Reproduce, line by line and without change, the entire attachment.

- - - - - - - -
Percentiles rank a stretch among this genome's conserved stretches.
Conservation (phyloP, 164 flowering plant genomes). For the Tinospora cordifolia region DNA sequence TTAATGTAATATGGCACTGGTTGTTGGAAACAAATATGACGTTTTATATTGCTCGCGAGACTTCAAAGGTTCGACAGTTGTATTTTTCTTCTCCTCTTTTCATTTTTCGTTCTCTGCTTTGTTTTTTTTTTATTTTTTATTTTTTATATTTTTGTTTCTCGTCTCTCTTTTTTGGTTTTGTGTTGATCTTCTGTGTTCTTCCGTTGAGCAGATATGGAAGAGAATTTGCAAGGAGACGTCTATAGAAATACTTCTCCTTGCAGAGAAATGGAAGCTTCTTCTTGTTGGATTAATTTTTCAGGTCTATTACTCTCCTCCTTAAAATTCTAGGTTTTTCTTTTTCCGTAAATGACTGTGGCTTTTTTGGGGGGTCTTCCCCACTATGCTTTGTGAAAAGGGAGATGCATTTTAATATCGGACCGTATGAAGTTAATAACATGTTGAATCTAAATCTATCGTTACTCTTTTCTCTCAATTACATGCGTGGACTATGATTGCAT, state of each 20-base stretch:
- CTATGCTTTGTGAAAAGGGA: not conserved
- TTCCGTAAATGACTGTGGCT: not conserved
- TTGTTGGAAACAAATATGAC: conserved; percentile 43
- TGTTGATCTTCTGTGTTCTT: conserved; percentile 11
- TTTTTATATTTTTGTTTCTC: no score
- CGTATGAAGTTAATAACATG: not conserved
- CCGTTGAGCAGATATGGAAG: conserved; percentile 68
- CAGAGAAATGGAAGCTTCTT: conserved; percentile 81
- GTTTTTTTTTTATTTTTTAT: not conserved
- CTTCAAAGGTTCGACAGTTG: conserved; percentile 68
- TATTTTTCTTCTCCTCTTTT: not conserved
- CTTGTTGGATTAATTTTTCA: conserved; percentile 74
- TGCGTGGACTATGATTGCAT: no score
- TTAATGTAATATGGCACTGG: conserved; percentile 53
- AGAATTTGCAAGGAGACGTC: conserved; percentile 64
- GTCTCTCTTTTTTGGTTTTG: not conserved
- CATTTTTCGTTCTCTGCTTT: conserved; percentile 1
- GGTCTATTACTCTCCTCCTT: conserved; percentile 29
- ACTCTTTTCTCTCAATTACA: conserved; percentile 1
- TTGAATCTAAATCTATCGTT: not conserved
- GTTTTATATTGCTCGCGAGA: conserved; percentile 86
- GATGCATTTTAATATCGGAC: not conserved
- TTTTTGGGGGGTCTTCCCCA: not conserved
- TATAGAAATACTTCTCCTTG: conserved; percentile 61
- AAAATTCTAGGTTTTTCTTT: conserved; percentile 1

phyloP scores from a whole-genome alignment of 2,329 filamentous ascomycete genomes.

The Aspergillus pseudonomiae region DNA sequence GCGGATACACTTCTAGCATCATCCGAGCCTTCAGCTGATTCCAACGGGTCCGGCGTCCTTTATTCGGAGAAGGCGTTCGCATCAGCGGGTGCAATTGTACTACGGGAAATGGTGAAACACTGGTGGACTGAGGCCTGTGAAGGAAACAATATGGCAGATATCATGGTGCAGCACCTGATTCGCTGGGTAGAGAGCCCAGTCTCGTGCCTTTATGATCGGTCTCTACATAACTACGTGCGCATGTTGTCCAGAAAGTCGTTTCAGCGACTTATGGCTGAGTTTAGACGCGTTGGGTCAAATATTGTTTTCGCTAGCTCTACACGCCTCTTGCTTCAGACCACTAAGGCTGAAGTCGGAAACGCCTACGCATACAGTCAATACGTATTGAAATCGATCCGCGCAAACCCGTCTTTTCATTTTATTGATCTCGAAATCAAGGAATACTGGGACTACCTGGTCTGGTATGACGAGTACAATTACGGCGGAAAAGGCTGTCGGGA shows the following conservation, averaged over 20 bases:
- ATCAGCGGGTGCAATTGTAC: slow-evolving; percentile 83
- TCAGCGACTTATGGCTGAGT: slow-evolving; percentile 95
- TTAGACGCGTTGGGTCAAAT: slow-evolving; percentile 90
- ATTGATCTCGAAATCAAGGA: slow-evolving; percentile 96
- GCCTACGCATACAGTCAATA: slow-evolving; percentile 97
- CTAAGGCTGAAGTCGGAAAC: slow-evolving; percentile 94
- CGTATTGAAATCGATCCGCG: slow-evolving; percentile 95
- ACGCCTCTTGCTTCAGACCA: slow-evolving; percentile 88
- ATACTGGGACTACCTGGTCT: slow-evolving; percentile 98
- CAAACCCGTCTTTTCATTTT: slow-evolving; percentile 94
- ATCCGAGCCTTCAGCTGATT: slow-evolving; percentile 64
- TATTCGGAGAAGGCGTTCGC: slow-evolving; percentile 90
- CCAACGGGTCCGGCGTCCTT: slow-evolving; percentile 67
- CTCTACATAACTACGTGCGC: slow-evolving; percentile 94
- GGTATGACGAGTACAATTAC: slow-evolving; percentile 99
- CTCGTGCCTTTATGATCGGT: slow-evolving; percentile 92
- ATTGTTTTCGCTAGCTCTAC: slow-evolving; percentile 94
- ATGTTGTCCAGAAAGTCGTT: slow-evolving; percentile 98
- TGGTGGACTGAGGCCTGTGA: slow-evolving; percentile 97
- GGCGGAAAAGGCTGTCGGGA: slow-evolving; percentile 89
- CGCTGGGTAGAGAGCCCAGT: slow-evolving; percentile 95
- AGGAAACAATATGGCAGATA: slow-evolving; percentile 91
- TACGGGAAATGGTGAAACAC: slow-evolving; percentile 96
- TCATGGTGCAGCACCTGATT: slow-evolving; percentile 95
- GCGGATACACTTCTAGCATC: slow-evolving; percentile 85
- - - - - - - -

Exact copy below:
Percentiles rank a stretch among this genome's conserved stretches.
Conservation (phyloP, 164 flowering plant genomes). For the Tinospora cordifolia region DNA sequence TTAATGTAATATGGCACTGGTTGTTGGAAACAAATATGACGTTTTATATTGCTCGCGAGACTTCAAAGGTTCGACAGTTGTATTTTTCTTCTCCTCTTTTCATTTTTCGTTCTCTGCTTTGTTTTTTTTTTATTTTTTATTTTTTATATTTTTGTTTCTCGTCTCTCTTTTTTGGTTTTGTGTTGATCTTCTGTGTTCTTCCGTTGAGCAGATATGGAAGAGAATTTGCAAGGAGACGTCTATAGAAATACTTCTCCTTGCAGAGAAATGGAAGCTTCTTCTTGTTGGATTAATTTTTCAGGTCTATTACTCTCCTCCTTAAAATTCTAGGTTTTTCTTTTTCCGTAAATGACTGTGGCTTTTTTGGGGGGTCTTCCCCACTATGCTTTGTGAAAAGGGAGATGCATTTTAATATCGGACCGTATGAAGTTAATAACATGTTGAATCTAAATCTATCGTTACTCTTTTCTCTCAATTACATGCGTGGACTATGATTGCAT, state of each 20-base stretch:
- CTATGCTTTGTGAAAAGGGA: not conserved
- TTCCGTAAATGACTGTGGCT: not conserved
- TTGTTGGAAACAAATATGAC: conserved; percentile 43
- TGTTGATCTTCTGTGTTCTT: conserved; percentile 11
- TTTTTATATTTTTGTTTCTC: no score
- CGTATGAAGTTAATAACATG: not conserved
- CCGTTGAGCAGATATGGAAG: conserved; percentile 68
- CAGAGAAATGGAAGCTTCTT: conserved; percentile 81
- GTTTTTTTTTTATTTTTTAT: not conserved
- CTTCAAAGGTTCGACAGTTG: conserved; percentile 68
- TATTTTTCTTCTCCTCTTTT: not conserved
- CTTGTTGGATTAATTTTTCA: conserved; percentile 74
- TGCGTGGACTATGATTGCAT: no score
- TTAATGTAATATGGCACTGG: conserved; percentile 53
- AGAATTTGCAAGGAGACGTC: conserved; percentile 64
- GTCTCTCTTTTTTGGTTTTG: not conserved
- CATTTTTCGTTCTCTGCTTT: conserved; percentile 1
- GGTCTATTACTCTCCTCCTT: conserved; percentile 29
- ACTCTTTTCTCTCAATTACA: conserved; percentile 1
- TTGAATCTAAATCTATCGTT: not conserved
- GTTTTATATTGCTCGCGAGA: conserved; percentile 86
- GATGCATTTTAATATCGGAC: not conserved
- TTTTTGGGGGGTCTTCCCCA: not conserved
- TATAGAAATACTTCTCCTTG: conserved; percentile 61
- AAAATTCTAGGTTTTTCTTT: conserved; percentile 1

phyloP scores from a whole-genome alignment of 2,329 filamentous ascomycete genomes.

The Aspergillus pseudonomiae region DNA sequence GCGGATACACTTCTAGCATCATCCGAGCCTTCAGCTGATTCCAACGGGTCCGGCGTCCTTTATTCGGAGAAGGCGTTCGCATCAGCGGGTGCAATTGTACTACGGGAAATGGTGAAACACTGGTGGACTGAGGCCTGTGAAGGAAACAATATGGCAGATATCATGGTGCAGCACCTGATTCGCTGGGTAGAGAGCCCAGTCTCGTGCCTTTATGATCGGTCTCTACATAACTACGTGCGCATGTTGTCCAGAAAGTCGTTTCAGCGACTTATGGCTGAGTTTAGACGCGTTGGGTCAAATATTGTTTTCGCTAGCTCTACACGCCTCTTGCTTCAGACCACTAAGGCTGAAGTCGGAAACGCCTACGCATACAGTCAATACGTATTGAAATCGATCCGCGCAAACCCGTCTTTTCATTTTATTGATCTCGAAATCAAGGAATACTGGGACTACCTGGTCTGGTATGACGAGTACAATTACGGCGGAAAAGGCTGTCGGGA shows the following conservation, averaged over 20 bases:
- ATCAGCGGGTGCAATTGTAC: slow-evolving; percentile 83
- TCAGCGACTTATGGCTGAGT: slow-evolving; percentile 95
- TTAGACGCGTTGGGTCAAAT: slow-evolving; percentile 90
- ATTGATCTCGAAATCAAGGA: slow-evolving; percentile 96
- GCCTACGCATACAGTCAATA: slow-evolving; percentile 97
- CTAAGGCTGAAGTCGGAAAC: slow-evolving; percentile 94
- CGTATTGAAATCGATCCGCG: slow-evolving; percentile 95
- ACGCCTCTTGCTTCAGACCA: slow-evolving; percentile 88
- ATACTGGGACTACCTGGTCT: slow-evolving; percentile 98
- CAAACCCGTCTTTTCATTTT: slow-evolving; percentile 94
- ATCCGAGCCTTCAGCTGATT: slow-evolving; percentile 64
- TATTCGGAGAAGGCGTTCGC: slow-evolving; percentile 90
- CCAACGGGTCCGGCGTCCTT: slow-evolving; percentile 67
- CTCTACATAACTACGTGCGC: slow-evolving; percentile 94
- GGTATGACGAGTACAATTAC: slow-evolving; percentile 99
- CTCGTGCCTTTATGATCGGT: slow-evolving; percentile 92
- ATTGTTTTCGCTAGCTCTAC: slow-evolving; percentile 94
- ATGTTGTCCAGAAAGTCGTT: slow-evolving; percentile 98
- TGGTGGACTGAGGCCTGTGA: slow-evolving; percentile 97
- GGCGGAAAAGGCTGTCGGGA: slow-evolving; percentile 89
- CGCTGGGTAGAGAGCCCAGT: slow-evolving; percentile 95
- AGGAAACAATATGGCAGATA: slow-evolving; percentile 91
- TACGGGAAATGGTGAAACAC: slow-evolving; percentile 96
- TCATGGTGCAGCACCTGATT: slow-evolving; percentile 95
- GCGGATACACTTCTAGCATC: slow-evolving; percentile 85